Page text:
Police officers will be getting access to more information to assist them while responding to mental health and addiction crisis calls.
Starting in July, the Edmonton Police Service will be the first to have the information service HealthIM on their digital devices which includes de-escalation techniques and access to any previously known police information about the person in crisis.
The goal is to expand HealthIM to other areas of the province over the next year in a phased approach. The province is providing almost $1.6 million for provincial implementation.
Justice Minister Tyler Shandro said it’s important to recognize police are not mental health specialists and may not be the best equipped to handle mental health emergencies or crises.
“People who are in the middle of a mental health crisis present some of the most unpredictable situations that a police officer may face. These situations require far different tactics, far different approaches, than those involving criminals,” said Shandro at a press conference in Edmonton on Tuesday.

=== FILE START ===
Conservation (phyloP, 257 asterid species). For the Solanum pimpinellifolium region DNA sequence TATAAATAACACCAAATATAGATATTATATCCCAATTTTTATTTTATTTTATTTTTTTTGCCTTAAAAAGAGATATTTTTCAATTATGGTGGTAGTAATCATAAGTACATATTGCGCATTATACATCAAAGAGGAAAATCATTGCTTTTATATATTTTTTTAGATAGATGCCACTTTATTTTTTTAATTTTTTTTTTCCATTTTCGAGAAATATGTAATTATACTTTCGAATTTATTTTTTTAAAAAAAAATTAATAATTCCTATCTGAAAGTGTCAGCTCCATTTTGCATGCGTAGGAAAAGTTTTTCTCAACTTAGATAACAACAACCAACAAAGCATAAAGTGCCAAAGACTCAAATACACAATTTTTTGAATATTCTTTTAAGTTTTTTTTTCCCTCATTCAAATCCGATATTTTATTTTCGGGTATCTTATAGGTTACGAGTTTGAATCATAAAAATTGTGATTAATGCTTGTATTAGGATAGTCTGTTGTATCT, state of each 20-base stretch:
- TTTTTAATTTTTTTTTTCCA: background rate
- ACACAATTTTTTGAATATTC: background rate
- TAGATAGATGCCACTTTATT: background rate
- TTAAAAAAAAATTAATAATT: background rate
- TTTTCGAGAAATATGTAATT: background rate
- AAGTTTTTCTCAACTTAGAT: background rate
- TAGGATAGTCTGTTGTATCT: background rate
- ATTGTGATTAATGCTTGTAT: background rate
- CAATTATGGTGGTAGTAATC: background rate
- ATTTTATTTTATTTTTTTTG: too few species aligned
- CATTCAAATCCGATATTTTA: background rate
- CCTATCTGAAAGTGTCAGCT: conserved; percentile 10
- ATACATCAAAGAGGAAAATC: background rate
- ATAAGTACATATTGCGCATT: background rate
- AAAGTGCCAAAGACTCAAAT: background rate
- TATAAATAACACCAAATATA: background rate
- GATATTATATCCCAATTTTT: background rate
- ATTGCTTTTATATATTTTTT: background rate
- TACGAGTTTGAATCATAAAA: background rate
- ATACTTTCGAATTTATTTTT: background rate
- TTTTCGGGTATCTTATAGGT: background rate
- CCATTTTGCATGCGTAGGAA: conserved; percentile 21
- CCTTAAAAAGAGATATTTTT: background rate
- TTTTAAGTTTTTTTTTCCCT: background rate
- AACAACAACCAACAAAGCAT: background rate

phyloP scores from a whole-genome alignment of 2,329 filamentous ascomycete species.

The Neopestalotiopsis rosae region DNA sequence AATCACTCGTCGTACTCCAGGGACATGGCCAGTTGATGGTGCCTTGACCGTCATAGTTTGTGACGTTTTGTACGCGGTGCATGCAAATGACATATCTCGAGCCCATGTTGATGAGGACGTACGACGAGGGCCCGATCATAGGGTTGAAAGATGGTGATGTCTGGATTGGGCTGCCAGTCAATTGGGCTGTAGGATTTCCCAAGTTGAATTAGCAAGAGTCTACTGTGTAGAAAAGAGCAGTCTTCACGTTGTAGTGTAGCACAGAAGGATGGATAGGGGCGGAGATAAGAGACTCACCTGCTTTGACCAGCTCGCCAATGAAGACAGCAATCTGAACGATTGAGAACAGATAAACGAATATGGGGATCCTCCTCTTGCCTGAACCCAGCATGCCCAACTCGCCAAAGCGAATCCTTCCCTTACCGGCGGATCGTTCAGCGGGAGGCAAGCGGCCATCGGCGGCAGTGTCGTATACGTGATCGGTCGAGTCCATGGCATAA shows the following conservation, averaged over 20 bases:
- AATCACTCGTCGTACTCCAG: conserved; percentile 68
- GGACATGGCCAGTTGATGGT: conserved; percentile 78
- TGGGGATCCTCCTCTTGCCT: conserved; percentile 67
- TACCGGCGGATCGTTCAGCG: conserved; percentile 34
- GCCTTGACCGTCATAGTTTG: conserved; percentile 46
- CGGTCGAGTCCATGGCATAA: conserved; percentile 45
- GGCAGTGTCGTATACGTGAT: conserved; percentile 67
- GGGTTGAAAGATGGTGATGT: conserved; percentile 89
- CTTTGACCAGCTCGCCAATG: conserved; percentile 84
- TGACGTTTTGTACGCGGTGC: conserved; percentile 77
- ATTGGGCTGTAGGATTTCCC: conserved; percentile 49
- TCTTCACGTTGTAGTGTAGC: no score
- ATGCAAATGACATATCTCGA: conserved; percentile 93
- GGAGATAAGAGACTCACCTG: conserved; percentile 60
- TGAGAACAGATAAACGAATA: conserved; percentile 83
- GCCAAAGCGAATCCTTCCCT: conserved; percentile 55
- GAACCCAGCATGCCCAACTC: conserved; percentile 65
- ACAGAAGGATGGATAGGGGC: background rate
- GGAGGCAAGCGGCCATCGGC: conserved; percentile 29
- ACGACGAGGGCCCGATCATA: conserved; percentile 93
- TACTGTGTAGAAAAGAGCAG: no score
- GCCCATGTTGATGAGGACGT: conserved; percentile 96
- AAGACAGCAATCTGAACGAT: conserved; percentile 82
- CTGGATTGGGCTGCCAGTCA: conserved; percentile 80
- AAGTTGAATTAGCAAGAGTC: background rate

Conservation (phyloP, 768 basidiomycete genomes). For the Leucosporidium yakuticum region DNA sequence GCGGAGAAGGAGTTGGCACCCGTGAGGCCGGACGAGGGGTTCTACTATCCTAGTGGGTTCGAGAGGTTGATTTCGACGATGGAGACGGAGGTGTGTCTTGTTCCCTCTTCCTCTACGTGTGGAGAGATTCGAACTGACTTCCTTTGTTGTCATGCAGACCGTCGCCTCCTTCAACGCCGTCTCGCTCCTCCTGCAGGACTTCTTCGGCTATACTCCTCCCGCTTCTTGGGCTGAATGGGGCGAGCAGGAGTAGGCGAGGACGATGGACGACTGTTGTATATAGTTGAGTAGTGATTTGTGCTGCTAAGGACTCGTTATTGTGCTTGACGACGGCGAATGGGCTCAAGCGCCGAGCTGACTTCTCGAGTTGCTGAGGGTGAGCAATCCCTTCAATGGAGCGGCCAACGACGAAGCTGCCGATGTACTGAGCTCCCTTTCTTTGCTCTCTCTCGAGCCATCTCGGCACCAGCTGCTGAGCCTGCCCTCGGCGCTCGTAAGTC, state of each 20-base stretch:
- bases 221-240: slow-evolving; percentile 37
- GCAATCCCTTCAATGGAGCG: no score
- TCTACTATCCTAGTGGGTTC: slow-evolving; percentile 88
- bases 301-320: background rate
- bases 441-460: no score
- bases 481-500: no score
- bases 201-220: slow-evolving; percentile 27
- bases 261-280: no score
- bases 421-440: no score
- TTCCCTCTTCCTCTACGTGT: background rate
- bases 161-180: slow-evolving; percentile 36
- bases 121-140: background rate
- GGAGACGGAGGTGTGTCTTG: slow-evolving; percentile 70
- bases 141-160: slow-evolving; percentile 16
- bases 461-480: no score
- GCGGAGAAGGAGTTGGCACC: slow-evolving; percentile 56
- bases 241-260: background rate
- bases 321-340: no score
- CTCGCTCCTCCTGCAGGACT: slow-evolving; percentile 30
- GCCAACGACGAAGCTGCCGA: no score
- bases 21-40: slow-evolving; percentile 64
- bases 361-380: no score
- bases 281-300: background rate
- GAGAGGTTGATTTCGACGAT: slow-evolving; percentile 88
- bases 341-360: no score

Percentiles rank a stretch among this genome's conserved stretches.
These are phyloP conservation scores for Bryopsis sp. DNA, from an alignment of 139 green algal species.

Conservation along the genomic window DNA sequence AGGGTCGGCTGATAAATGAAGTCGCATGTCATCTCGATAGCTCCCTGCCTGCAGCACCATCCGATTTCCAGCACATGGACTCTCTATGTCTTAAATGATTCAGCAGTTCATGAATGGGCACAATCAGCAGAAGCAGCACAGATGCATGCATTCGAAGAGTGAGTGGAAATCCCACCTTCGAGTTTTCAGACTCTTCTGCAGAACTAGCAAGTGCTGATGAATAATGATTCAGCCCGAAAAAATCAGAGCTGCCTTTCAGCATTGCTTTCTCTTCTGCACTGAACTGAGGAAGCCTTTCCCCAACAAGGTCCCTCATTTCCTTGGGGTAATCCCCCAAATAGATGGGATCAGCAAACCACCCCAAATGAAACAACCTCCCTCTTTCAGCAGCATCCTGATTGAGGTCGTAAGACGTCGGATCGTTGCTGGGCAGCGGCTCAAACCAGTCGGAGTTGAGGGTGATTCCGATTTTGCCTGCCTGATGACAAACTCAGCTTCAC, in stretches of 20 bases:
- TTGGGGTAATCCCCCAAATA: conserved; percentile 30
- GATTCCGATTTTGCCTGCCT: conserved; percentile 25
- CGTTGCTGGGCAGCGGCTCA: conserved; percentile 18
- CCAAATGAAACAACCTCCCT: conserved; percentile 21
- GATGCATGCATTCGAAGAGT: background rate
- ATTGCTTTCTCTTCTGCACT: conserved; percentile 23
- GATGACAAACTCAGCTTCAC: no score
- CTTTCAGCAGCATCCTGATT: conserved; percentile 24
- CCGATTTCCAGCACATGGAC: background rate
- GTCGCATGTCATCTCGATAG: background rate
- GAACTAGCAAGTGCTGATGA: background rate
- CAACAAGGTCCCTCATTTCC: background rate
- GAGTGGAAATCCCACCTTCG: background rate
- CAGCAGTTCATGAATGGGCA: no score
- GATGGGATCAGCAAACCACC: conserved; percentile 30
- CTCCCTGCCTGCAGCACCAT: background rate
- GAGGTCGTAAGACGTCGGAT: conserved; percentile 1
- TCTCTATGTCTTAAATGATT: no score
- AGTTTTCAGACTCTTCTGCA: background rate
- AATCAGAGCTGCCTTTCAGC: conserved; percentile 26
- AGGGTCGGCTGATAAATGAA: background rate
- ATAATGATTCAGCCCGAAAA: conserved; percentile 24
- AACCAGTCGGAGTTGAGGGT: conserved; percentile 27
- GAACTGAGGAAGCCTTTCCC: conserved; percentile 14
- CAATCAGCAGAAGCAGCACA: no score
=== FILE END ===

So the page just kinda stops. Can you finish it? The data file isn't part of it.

“Mishandling a situation like that can result in tragedy. That’s why it’s important for police to have access to as much information about the individuals in question before they respond to crisis.”
He said details about the person’s weapons history, any past encounters with police, and particular psychological triggers, cannot only help police peacefully de-escalate the situation, but also determine whether the person needs to be taken to a designated health facility, or if they would be better served by community health resources.
Associate Minister of Mental Health and Addictions Mike Ellis said HealthIM will help officers better assess the help that a person needs, take appropriate action to keep everyone safe, and improve outcomes for those in crisis.
“Police must be an integral part of the recovery-oriented system of care we’re building and we’re supporting them to do so,” Ellis said.
The province says the $1.6 million in new funding will be distributed in 2022-23 and 2023-24, and about $789,000 was announced last year to support system building and early implementation.